Violet's Reviews > Crime and Punishment

Crime and Punishment by Fyodor Dostoyevsky
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Apr 25, 2011

really liked it
bookshelves: books-for-school, books-to-film-and-plays, classic, realistic-fiction
Read from March 07 to April 25, 2011

This is the longest book I've read for school, and probably one of the best. I have no doubt as to why its such a classic. I mean there's just so much going on and so much meaning and depth in here, that it just has to be a classic. I liked it very much.

Now before I start on the actual story, I would like to say something about the Translators. Now we all know that this book was originally written in Russian, right? (Anyone that doesn't know that should be knocked up side the head and sent back to elementary school.) Anyway, the Translators that translated my copy (Richard Pevear and Larissa Volokhonsky) are the new Translators of Crime and Punishment. Now I haven't read the original Translator's version (Constance Garnett's version), but my English teacher did talk about her version. She added a whole paragraph in first chapter that basically changed the meaning of the book. Now that's just a little wrong in opinion, and therefore would like to put my hand up in favor of this translation. But like I said, I haven't read the other version so I can't say much. Still, based on what I've heard, I like this version better anyways.

Okay, where to start, where to start. Like I said before there's just so much to this book. So much meaning, so many characters, so much depth. There's almost too much to talk about in one review....I guess I'll just pick my highlights...

I'll start with the villain...or really one of the villains: Arkady Ivanovitch Svidrigailov. To sum him up in the a few words, you can say he's a womanizer, a pedophile, a murderer, an "extraordinary" man (more about that later), a stalker, and a symbol of the Devil. Yes, folks he is one of the worse villains you will ever met in any book you read. On more than one occasion, he literally made shivers run up my spine. He is the creepiest, most vile person ever to be created in the literary world. And the cool thing about it is that he is one of the most complicated characters that I've encountered. Chapters 5 and 6 of part 6 (sixes...coincidence?), are probably my most favorite chapters of the whole book. They're just so captivating and so deep. It's just so interesting to see a whole nother side to such a vile man. And that's what makes this book SO wonderful and such a classic.

In fact now that I think about it, every character was 3-D, meaning that practically everyone had more than one side to them. Its amazing and so wonderful and brilliant. Its adds so much to the book and its probably why its so dang long!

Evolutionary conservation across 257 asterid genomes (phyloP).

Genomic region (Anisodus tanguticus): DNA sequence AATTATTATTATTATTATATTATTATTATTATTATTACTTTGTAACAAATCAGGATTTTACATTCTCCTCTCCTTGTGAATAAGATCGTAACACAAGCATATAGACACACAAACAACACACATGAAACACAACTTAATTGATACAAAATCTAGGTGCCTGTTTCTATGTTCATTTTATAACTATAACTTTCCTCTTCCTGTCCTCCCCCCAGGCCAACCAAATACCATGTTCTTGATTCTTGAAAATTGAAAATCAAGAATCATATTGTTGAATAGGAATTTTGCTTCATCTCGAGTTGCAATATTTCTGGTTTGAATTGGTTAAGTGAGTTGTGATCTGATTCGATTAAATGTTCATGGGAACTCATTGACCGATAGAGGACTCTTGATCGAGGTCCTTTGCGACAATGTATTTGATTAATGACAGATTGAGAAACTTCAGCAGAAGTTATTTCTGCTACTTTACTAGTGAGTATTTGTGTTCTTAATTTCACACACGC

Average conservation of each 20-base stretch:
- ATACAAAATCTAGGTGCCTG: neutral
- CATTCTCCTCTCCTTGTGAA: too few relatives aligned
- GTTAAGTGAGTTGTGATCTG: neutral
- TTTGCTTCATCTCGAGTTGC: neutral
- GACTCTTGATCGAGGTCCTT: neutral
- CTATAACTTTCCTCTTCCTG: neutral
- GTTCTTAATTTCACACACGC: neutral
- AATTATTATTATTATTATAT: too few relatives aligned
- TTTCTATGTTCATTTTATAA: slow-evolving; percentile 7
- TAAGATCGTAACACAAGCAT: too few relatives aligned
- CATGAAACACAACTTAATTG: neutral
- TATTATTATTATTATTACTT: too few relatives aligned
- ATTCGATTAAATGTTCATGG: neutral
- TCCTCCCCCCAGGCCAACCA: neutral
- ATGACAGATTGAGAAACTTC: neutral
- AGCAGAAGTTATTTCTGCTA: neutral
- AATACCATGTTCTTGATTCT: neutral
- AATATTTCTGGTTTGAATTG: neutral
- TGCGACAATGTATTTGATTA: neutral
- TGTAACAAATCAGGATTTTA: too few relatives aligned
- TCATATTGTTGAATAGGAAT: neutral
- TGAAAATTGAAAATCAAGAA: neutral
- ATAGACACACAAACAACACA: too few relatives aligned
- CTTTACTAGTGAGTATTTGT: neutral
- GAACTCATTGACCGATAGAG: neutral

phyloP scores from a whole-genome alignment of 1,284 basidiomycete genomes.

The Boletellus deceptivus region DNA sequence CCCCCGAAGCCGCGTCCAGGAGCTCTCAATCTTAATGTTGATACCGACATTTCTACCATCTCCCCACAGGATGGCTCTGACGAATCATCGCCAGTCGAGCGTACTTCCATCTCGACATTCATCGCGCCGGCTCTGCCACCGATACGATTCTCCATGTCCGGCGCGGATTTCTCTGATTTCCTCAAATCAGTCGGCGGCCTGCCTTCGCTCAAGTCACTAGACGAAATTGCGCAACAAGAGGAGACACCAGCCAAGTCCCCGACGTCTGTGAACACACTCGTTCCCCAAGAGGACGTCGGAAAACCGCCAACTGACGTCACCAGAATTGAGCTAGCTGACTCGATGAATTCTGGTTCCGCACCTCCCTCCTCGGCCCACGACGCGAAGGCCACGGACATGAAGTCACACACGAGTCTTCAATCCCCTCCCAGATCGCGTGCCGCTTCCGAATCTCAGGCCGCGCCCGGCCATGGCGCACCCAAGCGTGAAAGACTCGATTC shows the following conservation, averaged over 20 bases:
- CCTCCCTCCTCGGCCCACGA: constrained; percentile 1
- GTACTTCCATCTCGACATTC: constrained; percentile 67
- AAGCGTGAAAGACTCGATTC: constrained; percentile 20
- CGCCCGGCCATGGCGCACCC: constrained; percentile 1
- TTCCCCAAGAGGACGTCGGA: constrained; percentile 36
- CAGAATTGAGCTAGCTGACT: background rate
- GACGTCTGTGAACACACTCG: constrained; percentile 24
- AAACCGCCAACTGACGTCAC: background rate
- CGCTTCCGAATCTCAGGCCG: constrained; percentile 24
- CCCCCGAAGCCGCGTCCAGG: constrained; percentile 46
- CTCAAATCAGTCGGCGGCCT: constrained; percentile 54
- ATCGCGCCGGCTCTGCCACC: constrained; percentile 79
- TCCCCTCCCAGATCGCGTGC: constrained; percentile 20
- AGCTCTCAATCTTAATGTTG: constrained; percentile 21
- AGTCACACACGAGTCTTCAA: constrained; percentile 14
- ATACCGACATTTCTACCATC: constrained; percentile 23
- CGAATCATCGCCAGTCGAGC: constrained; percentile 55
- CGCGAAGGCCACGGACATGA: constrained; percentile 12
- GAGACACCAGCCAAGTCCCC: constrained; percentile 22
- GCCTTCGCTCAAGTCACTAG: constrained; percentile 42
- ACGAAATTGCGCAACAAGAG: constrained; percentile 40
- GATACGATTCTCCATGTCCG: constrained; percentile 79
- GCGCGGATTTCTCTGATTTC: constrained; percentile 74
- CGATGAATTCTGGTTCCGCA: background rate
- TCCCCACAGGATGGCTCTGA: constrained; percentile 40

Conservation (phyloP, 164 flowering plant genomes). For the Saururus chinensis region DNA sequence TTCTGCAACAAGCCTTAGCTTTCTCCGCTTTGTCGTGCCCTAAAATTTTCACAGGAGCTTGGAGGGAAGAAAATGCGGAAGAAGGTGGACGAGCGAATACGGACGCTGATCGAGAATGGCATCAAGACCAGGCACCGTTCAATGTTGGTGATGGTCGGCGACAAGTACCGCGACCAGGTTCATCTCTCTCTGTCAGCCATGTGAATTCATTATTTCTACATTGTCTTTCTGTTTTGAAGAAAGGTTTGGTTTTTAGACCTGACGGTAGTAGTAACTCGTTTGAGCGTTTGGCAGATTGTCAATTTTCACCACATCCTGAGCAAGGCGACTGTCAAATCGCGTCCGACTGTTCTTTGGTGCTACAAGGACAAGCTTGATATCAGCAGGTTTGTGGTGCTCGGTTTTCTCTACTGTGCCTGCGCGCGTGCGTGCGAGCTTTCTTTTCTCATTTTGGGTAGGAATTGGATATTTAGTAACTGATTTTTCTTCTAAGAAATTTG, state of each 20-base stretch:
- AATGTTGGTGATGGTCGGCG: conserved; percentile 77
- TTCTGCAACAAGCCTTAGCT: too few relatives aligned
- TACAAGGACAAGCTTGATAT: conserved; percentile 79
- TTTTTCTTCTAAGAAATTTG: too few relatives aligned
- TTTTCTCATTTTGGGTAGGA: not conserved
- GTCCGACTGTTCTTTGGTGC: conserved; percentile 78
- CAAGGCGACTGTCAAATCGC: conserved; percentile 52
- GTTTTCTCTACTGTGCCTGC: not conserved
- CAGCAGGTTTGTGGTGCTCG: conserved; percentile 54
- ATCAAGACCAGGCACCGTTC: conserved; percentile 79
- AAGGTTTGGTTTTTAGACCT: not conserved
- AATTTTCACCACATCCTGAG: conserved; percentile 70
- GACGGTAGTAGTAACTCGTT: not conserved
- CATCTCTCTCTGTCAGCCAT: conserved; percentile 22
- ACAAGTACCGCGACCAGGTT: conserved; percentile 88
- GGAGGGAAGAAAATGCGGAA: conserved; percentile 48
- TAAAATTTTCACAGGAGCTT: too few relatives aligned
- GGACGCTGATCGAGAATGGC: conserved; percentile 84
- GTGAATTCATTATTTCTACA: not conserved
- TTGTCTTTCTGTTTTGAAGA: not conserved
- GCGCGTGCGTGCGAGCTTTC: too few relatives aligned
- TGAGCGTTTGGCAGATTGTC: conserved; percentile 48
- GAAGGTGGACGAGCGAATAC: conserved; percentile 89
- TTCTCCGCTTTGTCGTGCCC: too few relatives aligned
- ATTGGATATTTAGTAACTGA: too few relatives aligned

Okay, there's this another highlight I want to talk about. Its my second favorite chapter: chapter 5 of part 3. Its about Raskolnikov's theory about the two different kinds of people: the "ordinary" and the "extraordinary." The "ordinary" people are the majority who's only purpose in the world is to continue the race. The "extraordinary" people are the Napoleons of the world who bring about a new tomorrow and are above normal moral standards and therefore without guilt. This is the watered down explanation (you really have to read the chapter to get it). I liked it because again it was so captivating and so interesting. It was an intriguing concept and so original and so thought provoking. You can't help but think things like, "Who today is 'extraordinary?'" and "Can people really by grouped like that?" and "Are the 'extraordinary' evil or not?" and more. I absolutely love this part of the book.

I mean as classics go, this one was pretty good (as stated many times before, and yes I know I repeat myself). I think the reason why it was so good was because it was very intriguing. You actually wanted to know what was going to happen to Raskolnikov and the others, and you don't get that with many classics. I mean yes, it was quiet monotonous at times, but overall it was captivating. And what was different (and fitting to your classics) is that the action wasn't so much like the type of action you get in a thriller, but it was mostly psychological actions. That's basically what this book is about really: the psychological motivation and impact of a murderer. And you would think that would be boring, but its surprisingly not!

Alright one more thing, I have to say here. Its about America...meaning what it was a symbol for in the book. America was basically hell. When someone killed themselves in the book, their last words were that they were going to America. Now before you get confused, just remember that Dostoyevsky was of course Russian, and didn't must like all the freedom in America. In his view, even a murderer could get away there. He really didn't like the country at all. Its quite funny and interesting being an American myself and all....I just wanted to comment about that cool little fact.

I could go on, but then my review would be a mile long. Like I said before, there's just so much in here! But I think I've covered what I liked the most...well not really....but that's okay. My fingers are starting to hurt anyways....
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